Watch Video: How It's Made Hearts of Palm

When harvesting the cultivated young palm, the tree is cut down and the bark is removed leaving layers of white fibers around the center core. During processing the fibers are removed leaving the center core or heart of palm. The center core is attached to a slightly more fibrous cylindrical base with a larger diameter. The entire cylindrical center core and the attached base are edible. The center core is considered more of a delicacy because of its lower fiber content.


Serves 4


1 6-ounce can hearts of palm, preferably organic
2 cups hot water
1 lime
3 tablespoons extra-virgin olive oil
1/2 teaspoon salt
1/4 teaspoon freshly ground black pepper
2 medium-size oranges, preferably organic
2 ripe medium-size tomatoes, preferably organic
1/2 head of lettuce, Boston, red or green leaf, or romaine, preferably organic
1/2 cup whole, unsalted cashews
4 to 5 sprigs fresh mint


1) Drain the hearts of palm in a colander, and place them in a bowl. Cover them with the hot water and set them aside while you prepare the rest of the ingredients.

2) Cut the lime in half. Squeeze the juice and add it to a small jar with a tight-fitting lid.

3)  Add the olive oil, salt, and pepper.

4) Put the lid on the jar, shake well, and set aside. This is the salad dressing.

5) Wash and peel the oranges, cut them into thin slices crosswise, and set aside.

6) Wash the tomatoes, cut out the stem circle from the top, and dice the remaining part into small chunks. Place them in a bowl.

7) Drain the hearts of palm and gently shake the colander to remove any excess moisture.

8) Cut the hearts into ½-inch-round slices and add them to the bowl with the tomatoes.

9) Shake the dressing again and pour it over the palm-and-tomato combination.

10)  Wash the lettuce leaves and pat them dry with paper towels.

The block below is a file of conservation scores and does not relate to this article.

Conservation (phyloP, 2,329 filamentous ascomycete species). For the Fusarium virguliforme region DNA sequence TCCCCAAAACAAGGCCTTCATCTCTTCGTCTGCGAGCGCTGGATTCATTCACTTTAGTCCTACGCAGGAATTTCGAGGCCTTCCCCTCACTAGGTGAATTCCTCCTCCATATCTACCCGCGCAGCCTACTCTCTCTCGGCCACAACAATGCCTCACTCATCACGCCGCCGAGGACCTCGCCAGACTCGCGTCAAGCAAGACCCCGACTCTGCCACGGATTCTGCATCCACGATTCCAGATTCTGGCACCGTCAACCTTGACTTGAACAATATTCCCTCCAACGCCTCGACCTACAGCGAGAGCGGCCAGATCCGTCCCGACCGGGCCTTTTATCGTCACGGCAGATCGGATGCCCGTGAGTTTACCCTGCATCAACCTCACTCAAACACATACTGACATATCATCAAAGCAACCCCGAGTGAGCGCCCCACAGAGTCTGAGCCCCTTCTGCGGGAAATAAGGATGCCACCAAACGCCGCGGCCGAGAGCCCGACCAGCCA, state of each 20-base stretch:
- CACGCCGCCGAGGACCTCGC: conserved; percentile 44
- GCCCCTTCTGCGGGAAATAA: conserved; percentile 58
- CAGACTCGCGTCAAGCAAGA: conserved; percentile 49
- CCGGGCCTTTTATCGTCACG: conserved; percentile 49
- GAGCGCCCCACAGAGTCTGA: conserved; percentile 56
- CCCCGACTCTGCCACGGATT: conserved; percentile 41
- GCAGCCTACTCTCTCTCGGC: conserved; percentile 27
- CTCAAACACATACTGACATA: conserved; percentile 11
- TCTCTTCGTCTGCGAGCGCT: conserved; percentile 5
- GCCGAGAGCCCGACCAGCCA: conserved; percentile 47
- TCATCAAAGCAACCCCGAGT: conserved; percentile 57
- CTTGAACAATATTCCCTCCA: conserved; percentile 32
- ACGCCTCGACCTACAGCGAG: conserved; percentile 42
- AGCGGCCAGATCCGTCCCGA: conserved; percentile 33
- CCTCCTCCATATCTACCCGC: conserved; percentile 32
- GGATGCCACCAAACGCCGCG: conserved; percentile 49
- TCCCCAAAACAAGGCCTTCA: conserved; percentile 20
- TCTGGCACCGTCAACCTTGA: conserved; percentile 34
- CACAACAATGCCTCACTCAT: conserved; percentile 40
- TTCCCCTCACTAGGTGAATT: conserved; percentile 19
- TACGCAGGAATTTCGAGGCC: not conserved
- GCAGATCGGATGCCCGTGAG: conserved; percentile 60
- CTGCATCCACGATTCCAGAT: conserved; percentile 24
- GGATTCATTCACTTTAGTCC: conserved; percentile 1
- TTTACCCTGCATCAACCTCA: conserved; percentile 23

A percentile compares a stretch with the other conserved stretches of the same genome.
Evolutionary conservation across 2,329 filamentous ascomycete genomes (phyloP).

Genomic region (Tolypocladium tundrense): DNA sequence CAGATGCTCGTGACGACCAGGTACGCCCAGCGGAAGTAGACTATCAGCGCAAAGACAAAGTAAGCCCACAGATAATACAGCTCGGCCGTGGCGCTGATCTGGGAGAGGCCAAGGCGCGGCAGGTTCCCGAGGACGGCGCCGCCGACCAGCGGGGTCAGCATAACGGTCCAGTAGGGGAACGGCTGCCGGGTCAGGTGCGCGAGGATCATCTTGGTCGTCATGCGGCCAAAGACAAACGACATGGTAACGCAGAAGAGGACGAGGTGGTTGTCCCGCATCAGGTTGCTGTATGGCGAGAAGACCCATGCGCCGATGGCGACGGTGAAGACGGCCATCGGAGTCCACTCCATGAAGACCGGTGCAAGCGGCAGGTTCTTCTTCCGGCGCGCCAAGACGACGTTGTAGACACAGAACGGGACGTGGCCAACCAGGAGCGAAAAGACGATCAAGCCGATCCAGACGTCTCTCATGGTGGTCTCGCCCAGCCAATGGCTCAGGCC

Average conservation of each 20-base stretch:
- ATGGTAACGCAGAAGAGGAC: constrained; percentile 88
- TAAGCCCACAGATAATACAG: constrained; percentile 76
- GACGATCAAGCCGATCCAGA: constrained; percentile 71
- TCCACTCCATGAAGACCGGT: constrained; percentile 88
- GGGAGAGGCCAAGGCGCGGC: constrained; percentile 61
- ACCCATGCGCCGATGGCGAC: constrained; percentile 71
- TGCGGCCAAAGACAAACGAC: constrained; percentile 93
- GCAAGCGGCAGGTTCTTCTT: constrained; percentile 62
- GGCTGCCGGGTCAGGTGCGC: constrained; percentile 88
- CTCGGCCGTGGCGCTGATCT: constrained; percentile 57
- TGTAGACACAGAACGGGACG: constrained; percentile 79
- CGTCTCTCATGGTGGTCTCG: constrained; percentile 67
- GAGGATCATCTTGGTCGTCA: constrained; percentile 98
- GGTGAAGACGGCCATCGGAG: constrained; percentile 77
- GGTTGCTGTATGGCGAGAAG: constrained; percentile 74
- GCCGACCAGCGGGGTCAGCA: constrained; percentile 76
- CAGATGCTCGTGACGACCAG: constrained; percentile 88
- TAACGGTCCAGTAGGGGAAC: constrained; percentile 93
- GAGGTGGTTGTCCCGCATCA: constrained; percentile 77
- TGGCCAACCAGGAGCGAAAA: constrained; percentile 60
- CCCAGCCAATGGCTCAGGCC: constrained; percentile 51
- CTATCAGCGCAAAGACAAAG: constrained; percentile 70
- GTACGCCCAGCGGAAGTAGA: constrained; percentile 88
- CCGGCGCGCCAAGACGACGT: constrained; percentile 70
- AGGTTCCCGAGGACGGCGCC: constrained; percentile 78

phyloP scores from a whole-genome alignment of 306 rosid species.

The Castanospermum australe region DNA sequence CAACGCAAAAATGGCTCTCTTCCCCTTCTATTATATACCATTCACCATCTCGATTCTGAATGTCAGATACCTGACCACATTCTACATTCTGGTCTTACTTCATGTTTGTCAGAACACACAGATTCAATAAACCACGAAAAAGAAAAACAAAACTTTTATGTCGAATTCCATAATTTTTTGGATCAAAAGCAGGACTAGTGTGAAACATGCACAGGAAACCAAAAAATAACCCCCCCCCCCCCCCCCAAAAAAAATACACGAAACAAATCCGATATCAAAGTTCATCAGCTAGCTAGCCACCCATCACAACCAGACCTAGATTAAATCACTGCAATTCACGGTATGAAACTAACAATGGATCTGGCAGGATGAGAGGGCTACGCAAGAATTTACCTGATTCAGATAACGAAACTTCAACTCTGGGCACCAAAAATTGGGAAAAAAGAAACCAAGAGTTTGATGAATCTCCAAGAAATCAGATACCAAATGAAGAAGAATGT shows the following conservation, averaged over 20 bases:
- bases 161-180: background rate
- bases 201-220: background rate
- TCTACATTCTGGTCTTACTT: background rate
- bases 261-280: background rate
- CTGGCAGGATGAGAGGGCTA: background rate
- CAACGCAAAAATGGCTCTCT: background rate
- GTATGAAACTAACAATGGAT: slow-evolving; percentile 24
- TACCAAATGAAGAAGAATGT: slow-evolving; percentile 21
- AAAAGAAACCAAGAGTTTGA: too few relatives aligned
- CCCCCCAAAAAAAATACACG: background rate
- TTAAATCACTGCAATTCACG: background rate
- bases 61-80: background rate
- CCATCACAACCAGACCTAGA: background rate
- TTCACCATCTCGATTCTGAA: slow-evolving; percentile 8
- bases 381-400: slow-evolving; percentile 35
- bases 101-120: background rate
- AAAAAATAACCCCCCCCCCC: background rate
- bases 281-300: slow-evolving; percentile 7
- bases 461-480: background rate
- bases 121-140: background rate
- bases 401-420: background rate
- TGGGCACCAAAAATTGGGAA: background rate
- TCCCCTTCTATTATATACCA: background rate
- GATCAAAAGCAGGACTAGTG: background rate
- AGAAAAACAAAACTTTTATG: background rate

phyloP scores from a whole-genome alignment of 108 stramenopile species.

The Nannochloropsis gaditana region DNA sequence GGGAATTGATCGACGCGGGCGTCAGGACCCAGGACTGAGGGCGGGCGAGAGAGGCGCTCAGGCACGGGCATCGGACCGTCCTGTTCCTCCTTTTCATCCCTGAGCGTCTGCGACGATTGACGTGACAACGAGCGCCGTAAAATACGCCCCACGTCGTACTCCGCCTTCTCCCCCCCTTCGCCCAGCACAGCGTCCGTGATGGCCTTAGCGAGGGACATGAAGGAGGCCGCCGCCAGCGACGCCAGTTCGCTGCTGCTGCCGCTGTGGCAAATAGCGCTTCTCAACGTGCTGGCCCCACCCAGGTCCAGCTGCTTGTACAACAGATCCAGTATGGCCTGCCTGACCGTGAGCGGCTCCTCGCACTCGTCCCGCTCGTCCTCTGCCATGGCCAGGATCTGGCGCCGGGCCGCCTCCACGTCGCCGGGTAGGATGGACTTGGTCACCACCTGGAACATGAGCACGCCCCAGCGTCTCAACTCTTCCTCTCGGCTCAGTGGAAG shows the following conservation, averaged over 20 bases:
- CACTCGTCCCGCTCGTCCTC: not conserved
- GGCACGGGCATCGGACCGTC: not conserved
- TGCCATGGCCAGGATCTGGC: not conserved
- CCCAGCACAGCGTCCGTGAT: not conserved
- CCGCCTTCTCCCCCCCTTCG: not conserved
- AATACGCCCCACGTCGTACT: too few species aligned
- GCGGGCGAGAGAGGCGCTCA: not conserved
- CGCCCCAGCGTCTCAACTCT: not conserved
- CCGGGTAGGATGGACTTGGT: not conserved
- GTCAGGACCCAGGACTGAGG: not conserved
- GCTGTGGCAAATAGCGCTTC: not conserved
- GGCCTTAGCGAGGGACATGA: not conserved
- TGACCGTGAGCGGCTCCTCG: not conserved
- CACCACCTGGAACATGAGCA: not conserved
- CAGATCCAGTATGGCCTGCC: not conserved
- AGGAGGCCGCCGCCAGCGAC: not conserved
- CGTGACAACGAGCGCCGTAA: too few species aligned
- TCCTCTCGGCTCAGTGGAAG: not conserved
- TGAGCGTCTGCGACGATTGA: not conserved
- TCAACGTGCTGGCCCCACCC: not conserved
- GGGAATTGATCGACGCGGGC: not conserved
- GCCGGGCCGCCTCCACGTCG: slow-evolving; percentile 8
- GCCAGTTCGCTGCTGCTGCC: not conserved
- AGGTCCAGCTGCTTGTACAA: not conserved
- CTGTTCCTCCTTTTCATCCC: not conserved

11) Arrange the lettuce leaves on a platter.

12) Mound the palm-and-tomato combination in the center of the leaves.

13) Arrange the orange slices and cashew nuts around the outer edge of the platter.

14) Wash the fresh mint and remove the leaves from the stems.

15) Garnish the salad with the mint leaves and serve cold.

Try other healthy and delicious recipes at Brazilian Food Recipes

Hearts of palm are harvested from the inner core of certain palm trees. Costa Rica is the main supplier of hearts of palm to the United States. You may find them fresh, but more often they are canned or packed in glass jars. Try them sliced in salads or puréed in soups and sauces.

What is Hearts of Palm Taste Like?

Hard to describe what they taste like. They kind of look like white asparagus minus the tips. The texture is crisp without the 'crunch'.  They are soft, yet firm to the touch, and have a mild sweetness. The is flavor similar to artichokes for some culinary experts it is delicately flavored resembling white asparagus for others.

How to Select Hearts of Palm

Choose moist, intact hearts of palm that are unblemished. Avoid or discard bruised or overly soft stalks.

How to Store Hearts of Palm

Fresh hearts of palm should be refrigerated immediately. Unused, tightly sealed portions can be stored for up to 2 weeks. Store cans or jars out of sunlight at room temperature. Once opened, use within 1 week.

Try this healthy vegetarian recipe... Eggless Egg-Salad


Hearts of Palm, Canned

hearts of palm, vegetables, salad, palmito, veggies

A Grade
41 Calories

Nutrition Facts
Serving Size 1 cup (146 g)

Per Serving

% Daily Value
Calories 41

Calories from Fat 8

Total Fat 0.9g
Saturated Fat 0.2g
Polyunsaturated Fat 0.3g

Monounsaturated Fat 0.2g

Cholesterol 0mg
Sodium 622mg
Potassium 258mg
Carbohydrates 6.7g
Dietary Fiber 3.5g
Sugars 0.0g

Protein 3.7g

Vitamin A
Vitamin C